Yesterday was the last time Rubén Rodríguez, state coordinator of Red Cross Relief in Mexico City, will spend at home for the foreseeable future.
In an interview with the newspaper El Universal, the paramedic says he will be staying in a hotel room outside of working hours in order to keep his family safe. Rodríguez comes into contact with coronavirus patients on a daily basis, and the possibility of infecting those he loves is not worth the risk.
It’s a fear that surpasses what he experienced as a first responder during the aftermath of Mexico’s September 19, 2017 earthquake, which left 370 dead and 6,011 injured.
“Not even in the earthquake did I see so much fear,” he told the newspaper. Then, if a structure collapsed while he was trying to rescue people, he might be killed, but he knew his family would be safe. “The issue with this is the risk of being infected with a disease that you do not know you are carrying until 14 days later and can pass it on to the people you love.”
Rodríguez works with a team of six specialized Red Cross ambulances that have been adapted to transport people with the coronavirus.
The units are equipped with a plastic capsule to isolate the patient, a ventilator, a vital signs monitor and other limited medical equipment. Rodríguez says they try to keep the interiors stocked with only the most essential items, making them easier to disinfect between patients.
Ambulance rides are carefully triaged. Someone who is experiencing coronavirus symptoms must first call 911, and if they are showing respiratory distress they are referred to a doctor for screening to determine the severity of their symptoms.
If the Red Cross questions the need for transportation, it will send a staff member to the patient’s home on a motorcycle to make an in-person assessment. Only those with complications are taken to hospitals.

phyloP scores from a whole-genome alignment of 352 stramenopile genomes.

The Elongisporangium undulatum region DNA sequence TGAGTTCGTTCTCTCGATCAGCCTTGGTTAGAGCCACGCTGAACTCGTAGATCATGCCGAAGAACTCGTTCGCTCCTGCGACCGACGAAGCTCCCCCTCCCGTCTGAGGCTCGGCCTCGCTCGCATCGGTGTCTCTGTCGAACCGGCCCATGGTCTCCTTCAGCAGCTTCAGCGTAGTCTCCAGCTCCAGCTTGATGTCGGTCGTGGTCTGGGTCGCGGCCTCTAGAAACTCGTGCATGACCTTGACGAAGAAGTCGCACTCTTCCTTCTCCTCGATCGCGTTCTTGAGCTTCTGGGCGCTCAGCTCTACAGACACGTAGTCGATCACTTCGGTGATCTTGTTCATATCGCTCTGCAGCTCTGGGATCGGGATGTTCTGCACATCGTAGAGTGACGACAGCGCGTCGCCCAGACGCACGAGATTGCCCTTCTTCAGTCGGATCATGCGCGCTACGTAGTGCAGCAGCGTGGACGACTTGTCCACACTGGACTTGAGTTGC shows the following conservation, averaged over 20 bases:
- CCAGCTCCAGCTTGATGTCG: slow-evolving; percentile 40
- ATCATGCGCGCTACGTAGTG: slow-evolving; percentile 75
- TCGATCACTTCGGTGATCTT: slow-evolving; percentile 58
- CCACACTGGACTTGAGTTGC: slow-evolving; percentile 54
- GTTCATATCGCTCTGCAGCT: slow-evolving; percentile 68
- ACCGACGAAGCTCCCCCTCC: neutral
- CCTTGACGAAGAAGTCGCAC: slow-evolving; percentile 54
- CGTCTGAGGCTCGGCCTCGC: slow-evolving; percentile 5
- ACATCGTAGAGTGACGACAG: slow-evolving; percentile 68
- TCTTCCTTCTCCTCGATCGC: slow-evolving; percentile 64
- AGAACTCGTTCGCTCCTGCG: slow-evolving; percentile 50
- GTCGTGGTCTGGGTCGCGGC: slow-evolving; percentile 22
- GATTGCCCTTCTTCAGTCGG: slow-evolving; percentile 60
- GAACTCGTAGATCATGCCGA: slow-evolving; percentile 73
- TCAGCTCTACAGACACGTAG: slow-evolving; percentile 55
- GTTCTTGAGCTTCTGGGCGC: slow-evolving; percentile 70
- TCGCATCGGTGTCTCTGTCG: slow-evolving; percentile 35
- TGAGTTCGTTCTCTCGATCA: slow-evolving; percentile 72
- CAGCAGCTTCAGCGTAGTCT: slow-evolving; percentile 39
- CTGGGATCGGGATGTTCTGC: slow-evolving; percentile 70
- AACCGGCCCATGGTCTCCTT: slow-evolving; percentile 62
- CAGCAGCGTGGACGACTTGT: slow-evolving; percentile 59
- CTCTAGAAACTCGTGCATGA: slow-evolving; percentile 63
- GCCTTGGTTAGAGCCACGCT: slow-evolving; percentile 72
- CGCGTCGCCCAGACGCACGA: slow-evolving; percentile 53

Currently, 30% of Mexico City’s 186 Red Cross employees are symptomatic and on medical leave.
The agency has so far carried out 140 transfers of suspected coronavirus patients and 64 with confirmed cases.
Rodríguez reports that since the beginning of the pandemic and as far back as January the Red Cross has provided personnel with supplies including N95 masks, and training to help keep staff and volunteers safe from the virus.
Between transports, Red Cross paramedics seek out other ambulance companies and help train them in proper protocol and use of protective equipment. It helps quell their fear of infection, Rodríguez says.
And that fear is a constant in the lives of those on the frontlines of the pandemic. The risk of infection coupled with fatigue, stress and the psychological effects of treating coronavirus patients is taking its toll, and, in at least Rodríguez’s case, separating families.
The biggest challenge, he says, is that “we are all afraid of the unknown.”
Source: El Universal (sp)